You don’t need a degree in rocket science to charge an electric car. Plugging in an electric car for charging is no more difficult than refueling a car that runs on gas. However, things can get a little confusing when you start digging into the weeds of different charging equipment and different speeds. Jargon, for example SAE J1772, DC fast charging, or Level 1 and 2 chargers can make topping up your electric vehicle’s battery seem a lot more complicated than it is. With that in mind, we’ve taken the time to break things down for you by explaining the basics of EV charging and the different “levels” involved.

Charging levels of electric vehicles

The Society of Automotive Engineers outlines three levels of charging for electric vehicles: Level 1, Level 2, and Level 3. The one you use at any given time can depend on several factors, such as your home’s electrical system and the availability of public chargers in a given community.

Level 1

Automakers often include Level 1 charging equipment in new ones electric cars. This device plugs into a regular 120V household outlet. The ubiquity of these regular household outlets makes Level 1 charging incredibly convenient, even though this type of charging recharges your car’s battery at a very slow rate. Plan for your EV to increase your range by about two to four miles per hour, depending on the efficiency of your particular battery-powered car, truck, or SUV. This type of charging is much slower, much less efficient, and will cost you more than Level 2.

Level 1 alone will not be enough to meet the charging needs of most EV owners. However, if you only ride 20 miles or so each day, you could probably get away with just level 1. One quick word of caution: Never connect a Level 1 charger cord to an extension cord, as the extra length of cord creates resistance that can overheat the extension cord and can cause the charger to malfunction and stop charging.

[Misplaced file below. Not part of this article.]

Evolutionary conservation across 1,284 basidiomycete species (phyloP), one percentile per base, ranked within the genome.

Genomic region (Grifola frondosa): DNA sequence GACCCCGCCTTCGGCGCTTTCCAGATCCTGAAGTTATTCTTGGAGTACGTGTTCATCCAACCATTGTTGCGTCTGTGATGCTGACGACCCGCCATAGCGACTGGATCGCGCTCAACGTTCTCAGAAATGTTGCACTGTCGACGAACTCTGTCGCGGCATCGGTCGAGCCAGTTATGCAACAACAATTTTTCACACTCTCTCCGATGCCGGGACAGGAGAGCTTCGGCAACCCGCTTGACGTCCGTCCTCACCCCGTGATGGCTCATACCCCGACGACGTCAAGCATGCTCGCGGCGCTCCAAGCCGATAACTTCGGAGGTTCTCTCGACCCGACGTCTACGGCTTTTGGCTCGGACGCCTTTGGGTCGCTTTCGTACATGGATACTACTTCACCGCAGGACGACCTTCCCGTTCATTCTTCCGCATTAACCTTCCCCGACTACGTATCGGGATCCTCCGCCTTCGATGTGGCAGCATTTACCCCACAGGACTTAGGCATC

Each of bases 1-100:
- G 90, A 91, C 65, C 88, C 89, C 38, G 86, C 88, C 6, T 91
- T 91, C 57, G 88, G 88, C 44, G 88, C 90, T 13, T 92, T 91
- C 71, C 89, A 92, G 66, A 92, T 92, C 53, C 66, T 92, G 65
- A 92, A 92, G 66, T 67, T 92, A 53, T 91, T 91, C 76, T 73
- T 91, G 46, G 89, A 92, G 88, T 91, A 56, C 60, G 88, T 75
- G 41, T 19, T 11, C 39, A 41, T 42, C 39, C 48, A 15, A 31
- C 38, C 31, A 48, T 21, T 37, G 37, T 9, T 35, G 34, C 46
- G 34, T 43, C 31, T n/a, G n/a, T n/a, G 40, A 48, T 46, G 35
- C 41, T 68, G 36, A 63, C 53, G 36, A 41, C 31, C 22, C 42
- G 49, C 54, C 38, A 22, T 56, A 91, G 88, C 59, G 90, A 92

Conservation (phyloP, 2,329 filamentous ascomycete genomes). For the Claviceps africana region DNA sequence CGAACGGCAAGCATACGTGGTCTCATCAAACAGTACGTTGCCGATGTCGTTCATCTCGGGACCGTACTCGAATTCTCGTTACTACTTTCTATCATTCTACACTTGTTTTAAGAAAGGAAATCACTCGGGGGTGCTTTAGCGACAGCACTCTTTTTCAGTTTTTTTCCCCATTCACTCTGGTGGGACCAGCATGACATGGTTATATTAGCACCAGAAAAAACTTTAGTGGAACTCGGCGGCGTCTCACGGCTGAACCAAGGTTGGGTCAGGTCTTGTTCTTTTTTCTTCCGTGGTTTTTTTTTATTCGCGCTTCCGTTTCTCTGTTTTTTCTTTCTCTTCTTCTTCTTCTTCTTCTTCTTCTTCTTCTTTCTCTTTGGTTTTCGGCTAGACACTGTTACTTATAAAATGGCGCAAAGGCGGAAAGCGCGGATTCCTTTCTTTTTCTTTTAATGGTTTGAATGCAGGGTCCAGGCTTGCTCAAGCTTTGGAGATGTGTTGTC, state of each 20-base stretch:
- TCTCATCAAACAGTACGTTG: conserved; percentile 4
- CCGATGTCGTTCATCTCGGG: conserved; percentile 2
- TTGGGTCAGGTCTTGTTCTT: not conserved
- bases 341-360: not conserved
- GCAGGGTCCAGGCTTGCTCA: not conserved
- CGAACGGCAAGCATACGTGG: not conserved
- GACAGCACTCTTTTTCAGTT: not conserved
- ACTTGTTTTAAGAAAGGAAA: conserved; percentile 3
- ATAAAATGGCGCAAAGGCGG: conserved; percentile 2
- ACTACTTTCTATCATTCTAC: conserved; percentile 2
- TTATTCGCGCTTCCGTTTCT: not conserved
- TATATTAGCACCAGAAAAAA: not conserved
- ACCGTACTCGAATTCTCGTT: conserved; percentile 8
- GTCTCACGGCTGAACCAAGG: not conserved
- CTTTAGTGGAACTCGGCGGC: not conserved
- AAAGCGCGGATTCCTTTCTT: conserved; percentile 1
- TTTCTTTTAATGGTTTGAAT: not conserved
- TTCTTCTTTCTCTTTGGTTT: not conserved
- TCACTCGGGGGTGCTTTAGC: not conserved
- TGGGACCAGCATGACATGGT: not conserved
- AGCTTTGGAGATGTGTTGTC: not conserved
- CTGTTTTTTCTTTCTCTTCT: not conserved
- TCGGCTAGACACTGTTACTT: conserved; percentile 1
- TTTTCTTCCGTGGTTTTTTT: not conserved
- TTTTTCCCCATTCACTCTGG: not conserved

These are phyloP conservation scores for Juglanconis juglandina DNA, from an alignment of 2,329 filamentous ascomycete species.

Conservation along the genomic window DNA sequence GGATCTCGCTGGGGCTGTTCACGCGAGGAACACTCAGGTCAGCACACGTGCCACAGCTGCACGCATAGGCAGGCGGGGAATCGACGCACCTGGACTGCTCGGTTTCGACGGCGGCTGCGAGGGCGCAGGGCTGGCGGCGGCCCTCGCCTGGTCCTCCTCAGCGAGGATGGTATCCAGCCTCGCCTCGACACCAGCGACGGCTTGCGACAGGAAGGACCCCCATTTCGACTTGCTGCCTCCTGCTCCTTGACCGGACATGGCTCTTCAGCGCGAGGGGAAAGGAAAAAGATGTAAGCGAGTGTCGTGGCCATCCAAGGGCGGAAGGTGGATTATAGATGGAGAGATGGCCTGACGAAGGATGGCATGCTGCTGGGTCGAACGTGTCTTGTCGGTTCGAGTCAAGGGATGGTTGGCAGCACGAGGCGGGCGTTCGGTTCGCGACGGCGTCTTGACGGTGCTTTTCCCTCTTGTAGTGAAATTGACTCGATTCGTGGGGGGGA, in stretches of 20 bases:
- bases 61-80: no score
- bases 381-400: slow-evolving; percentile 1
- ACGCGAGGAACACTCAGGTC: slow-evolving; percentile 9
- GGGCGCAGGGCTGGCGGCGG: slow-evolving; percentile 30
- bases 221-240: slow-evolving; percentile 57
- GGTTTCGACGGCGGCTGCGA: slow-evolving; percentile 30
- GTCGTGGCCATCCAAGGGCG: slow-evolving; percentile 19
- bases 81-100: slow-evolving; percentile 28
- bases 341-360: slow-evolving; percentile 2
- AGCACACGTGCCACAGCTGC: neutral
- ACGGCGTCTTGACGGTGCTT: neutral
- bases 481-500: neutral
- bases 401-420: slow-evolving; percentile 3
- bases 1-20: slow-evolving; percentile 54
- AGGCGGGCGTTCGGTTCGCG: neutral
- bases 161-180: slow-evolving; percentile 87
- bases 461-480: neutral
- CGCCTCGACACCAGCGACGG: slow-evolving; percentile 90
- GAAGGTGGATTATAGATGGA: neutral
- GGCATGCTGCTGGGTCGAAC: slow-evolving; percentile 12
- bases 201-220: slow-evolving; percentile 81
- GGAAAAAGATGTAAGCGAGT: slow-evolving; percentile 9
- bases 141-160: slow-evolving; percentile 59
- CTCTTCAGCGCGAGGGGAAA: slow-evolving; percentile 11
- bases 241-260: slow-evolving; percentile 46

Michael Simari|Car and driver

Level 2

A Level 2 charger operates at 240 volts and is typically three to four times the amperage of the smaller Level 1. Therefore, most Level 2 units add electricity to your EV’s battery at a rate that is about six to eight times faster than Level settings 1, which equates to 12-32 miles of range for every hour of charging.

But the charging speed of level 2 can vary quite dramatically. A typical 240-volt, 24-amp unit can produce about 6.0 kW of continuous power. But the fastest possible Level 2 charging is 80 amps, or 19.2 kW, which is more than three times faster. Your vehicle’s hardware determines the maximum rate of Level 2 charging, and most vehicles are not capable of charging at 19.2kW, so you’ll want to match your charger to what your EV can handle so you don’t pay for the capability. which you can’t use.

We recommend that any electric vehicle owner install Level 2 charging at home. If the supplied or optional charging cord is not compatible with a 240 volt outlet, you will need purchase special level 2 charging equipment for your home. You may also need to add electrical power to your home. Consult an electrician to make sure your home’s electrical panel is up to the task.